By Sampath Kumar
BBC correspondent in Kalpakkam
The authorities in India's atomic energy department have said a leakage at a nuclear plant earlier this year has not hurt either the local people or the environment.
Six people were exposed to radiation in the incident which led to agitation by the workers and temporary closure of the plant.
The leakage at a nuclear reprocessing plant at Kalpakkam, 50 kilometres (30 miles) from the southern city of Madras, took place in January, but only came to light in July.
The accident went largely unreported until late last month when the employees' union raised it.
Environmentalists say the incident raises serious questions about the safety of workers and the people living in the area.
The director of the plant, S Basu, told the BBC there had been a "minor leak" in the isolation valve separating a low-level radiation tank, and a high level one.
He said six employees were exposed to radiation doses higher than the total exposure in a normal year.
The plant was shut down after the leak
But he said all six people were medically examined and found to have had no ill-effects.
Mr Basu said they had now been transferred to "zero-radiation" areas and the incident was being investigated.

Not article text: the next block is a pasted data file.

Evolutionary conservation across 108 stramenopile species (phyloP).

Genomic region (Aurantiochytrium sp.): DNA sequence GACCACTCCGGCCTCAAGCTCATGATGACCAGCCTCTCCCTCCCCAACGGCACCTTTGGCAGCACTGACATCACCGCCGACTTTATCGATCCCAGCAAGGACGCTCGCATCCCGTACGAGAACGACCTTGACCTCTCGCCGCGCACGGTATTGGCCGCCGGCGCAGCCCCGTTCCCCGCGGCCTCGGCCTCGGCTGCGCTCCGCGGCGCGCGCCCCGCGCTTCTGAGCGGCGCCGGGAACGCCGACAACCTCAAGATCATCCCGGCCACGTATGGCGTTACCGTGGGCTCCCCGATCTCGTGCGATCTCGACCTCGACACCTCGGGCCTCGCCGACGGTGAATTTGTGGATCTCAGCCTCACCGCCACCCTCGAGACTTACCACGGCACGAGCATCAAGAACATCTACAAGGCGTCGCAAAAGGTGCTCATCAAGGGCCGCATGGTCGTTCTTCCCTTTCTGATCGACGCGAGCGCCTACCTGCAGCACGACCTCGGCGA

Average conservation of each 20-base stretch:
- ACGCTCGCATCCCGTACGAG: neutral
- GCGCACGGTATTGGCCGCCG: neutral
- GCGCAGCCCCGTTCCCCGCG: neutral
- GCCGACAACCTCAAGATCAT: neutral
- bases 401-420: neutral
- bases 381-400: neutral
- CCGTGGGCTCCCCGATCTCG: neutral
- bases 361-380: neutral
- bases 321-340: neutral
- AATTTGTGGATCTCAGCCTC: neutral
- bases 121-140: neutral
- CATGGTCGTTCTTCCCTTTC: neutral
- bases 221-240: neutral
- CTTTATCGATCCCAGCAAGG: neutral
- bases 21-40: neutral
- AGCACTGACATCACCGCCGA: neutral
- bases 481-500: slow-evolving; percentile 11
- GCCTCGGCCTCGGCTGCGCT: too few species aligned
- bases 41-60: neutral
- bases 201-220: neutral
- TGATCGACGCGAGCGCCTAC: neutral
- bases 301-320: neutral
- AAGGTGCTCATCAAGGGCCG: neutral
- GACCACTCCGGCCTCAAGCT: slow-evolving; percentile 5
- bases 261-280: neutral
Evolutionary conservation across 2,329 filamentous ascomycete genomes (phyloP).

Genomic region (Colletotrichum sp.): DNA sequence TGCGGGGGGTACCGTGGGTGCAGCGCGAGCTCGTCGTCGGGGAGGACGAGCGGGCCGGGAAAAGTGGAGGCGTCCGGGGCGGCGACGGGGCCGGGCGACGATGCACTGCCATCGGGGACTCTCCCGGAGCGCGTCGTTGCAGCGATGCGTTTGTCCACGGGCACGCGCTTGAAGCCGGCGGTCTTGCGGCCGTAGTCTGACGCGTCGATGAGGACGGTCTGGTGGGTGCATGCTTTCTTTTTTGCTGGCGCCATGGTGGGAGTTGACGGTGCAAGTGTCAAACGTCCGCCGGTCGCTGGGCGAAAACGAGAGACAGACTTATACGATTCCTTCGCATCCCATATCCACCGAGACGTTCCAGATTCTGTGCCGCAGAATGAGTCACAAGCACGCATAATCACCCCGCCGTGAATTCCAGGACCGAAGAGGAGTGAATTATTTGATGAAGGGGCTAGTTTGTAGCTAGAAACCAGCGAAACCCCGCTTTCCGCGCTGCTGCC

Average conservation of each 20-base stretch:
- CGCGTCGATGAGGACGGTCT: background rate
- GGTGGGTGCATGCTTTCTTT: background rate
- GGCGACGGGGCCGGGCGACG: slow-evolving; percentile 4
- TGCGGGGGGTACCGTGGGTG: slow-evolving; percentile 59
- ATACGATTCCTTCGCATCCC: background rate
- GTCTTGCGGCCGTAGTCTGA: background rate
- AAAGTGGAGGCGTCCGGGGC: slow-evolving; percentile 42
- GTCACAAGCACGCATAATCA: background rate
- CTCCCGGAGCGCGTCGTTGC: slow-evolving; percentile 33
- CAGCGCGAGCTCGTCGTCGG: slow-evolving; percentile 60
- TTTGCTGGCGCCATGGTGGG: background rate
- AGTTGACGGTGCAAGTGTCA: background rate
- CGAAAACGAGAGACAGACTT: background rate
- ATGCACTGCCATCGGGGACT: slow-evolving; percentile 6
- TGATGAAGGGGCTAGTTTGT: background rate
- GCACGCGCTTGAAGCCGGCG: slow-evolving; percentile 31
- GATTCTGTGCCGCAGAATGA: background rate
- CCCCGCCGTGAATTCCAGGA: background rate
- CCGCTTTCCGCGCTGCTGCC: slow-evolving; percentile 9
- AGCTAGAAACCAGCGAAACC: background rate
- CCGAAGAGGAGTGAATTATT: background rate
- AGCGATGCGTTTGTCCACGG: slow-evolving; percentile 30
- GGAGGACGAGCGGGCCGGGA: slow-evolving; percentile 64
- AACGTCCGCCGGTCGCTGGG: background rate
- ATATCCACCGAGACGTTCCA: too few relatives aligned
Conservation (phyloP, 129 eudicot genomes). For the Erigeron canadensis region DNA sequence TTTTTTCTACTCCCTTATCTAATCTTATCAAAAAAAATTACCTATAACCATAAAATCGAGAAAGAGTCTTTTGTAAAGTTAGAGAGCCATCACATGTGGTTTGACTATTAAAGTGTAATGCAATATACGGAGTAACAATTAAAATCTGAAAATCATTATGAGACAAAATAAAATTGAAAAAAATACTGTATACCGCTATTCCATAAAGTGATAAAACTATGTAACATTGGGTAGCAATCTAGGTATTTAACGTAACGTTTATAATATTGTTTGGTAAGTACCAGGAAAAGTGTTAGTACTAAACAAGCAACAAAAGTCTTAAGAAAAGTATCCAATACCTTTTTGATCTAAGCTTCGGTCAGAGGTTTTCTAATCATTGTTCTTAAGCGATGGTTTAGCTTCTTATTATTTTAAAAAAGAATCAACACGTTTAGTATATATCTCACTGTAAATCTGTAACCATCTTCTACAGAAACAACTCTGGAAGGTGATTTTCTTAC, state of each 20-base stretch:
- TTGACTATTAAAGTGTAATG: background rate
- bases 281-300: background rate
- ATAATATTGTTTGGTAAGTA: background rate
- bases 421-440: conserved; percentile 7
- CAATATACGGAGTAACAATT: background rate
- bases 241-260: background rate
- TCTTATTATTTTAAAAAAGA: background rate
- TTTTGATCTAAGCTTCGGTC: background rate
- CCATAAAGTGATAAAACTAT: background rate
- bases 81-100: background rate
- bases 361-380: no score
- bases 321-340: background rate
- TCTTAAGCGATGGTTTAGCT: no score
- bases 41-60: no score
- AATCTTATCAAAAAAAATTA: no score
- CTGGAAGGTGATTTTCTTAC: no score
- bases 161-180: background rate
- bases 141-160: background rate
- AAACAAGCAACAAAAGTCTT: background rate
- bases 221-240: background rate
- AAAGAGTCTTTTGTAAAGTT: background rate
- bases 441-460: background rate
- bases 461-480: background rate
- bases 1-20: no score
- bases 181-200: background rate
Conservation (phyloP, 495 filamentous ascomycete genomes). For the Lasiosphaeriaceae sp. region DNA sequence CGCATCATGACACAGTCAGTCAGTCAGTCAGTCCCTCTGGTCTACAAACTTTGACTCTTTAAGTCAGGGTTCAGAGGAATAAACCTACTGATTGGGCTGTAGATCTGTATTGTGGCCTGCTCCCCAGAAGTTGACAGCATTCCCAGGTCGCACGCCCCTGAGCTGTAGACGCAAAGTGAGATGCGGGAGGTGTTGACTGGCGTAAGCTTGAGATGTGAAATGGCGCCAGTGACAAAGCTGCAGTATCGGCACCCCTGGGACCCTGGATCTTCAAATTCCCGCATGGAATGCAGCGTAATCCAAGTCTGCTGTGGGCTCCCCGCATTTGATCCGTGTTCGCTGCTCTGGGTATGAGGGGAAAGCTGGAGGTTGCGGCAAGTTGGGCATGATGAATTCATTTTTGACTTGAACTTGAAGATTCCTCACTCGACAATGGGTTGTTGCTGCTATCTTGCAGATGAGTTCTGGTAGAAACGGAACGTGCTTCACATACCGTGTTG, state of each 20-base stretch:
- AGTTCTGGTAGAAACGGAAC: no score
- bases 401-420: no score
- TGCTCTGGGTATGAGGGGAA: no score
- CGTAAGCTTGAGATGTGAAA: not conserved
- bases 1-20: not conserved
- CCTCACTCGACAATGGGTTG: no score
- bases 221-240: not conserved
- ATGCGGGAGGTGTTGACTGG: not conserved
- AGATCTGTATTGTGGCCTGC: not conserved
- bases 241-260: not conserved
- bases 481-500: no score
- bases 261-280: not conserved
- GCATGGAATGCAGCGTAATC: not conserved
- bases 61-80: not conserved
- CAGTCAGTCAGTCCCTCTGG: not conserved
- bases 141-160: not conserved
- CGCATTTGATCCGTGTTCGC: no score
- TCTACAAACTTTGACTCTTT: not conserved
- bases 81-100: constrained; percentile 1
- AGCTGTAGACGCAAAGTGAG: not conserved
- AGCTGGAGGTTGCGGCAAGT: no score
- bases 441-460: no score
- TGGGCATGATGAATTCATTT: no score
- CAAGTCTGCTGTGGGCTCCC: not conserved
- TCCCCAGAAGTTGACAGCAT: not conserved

Plant officials say it will reopen only when the safety authorities give it necessary clearance to do so.
The employees and their trade union refused to talk about the incident.
But a letter from the employees' association to the management soon after the accident said the leakage could have been avoided had a system to monitor radioactivity been in place.
Environmentalists point to an earlier incident in March 1999 when large quantities of radioactive heavy water leaked during a test at the plant.
Seven employees received more than normal doses of radiation then.
A study commissioned by the Nuclear Power Corporation of India concluded that people living in the area were safe.
The study revealed that only four out of 5,500 people interviewed for the exercise were suffering from cancer.
Environmentalists dispute the finding. They say the number of cancer patients in the area is much higher.
Dr Pugazhendhi, a medical practitioner in Kalpakkam, says there are several clusters of cancer patients in the township.
He says in the central waste management department alone, four employees have died of cancer.
A 24-year-old temporary worker died of colon cancer which, according to doctors, is unusual for patients of such a young age.
Dr Pugazhendhi says there should be a thorough study of the impact of radiation on the local environment.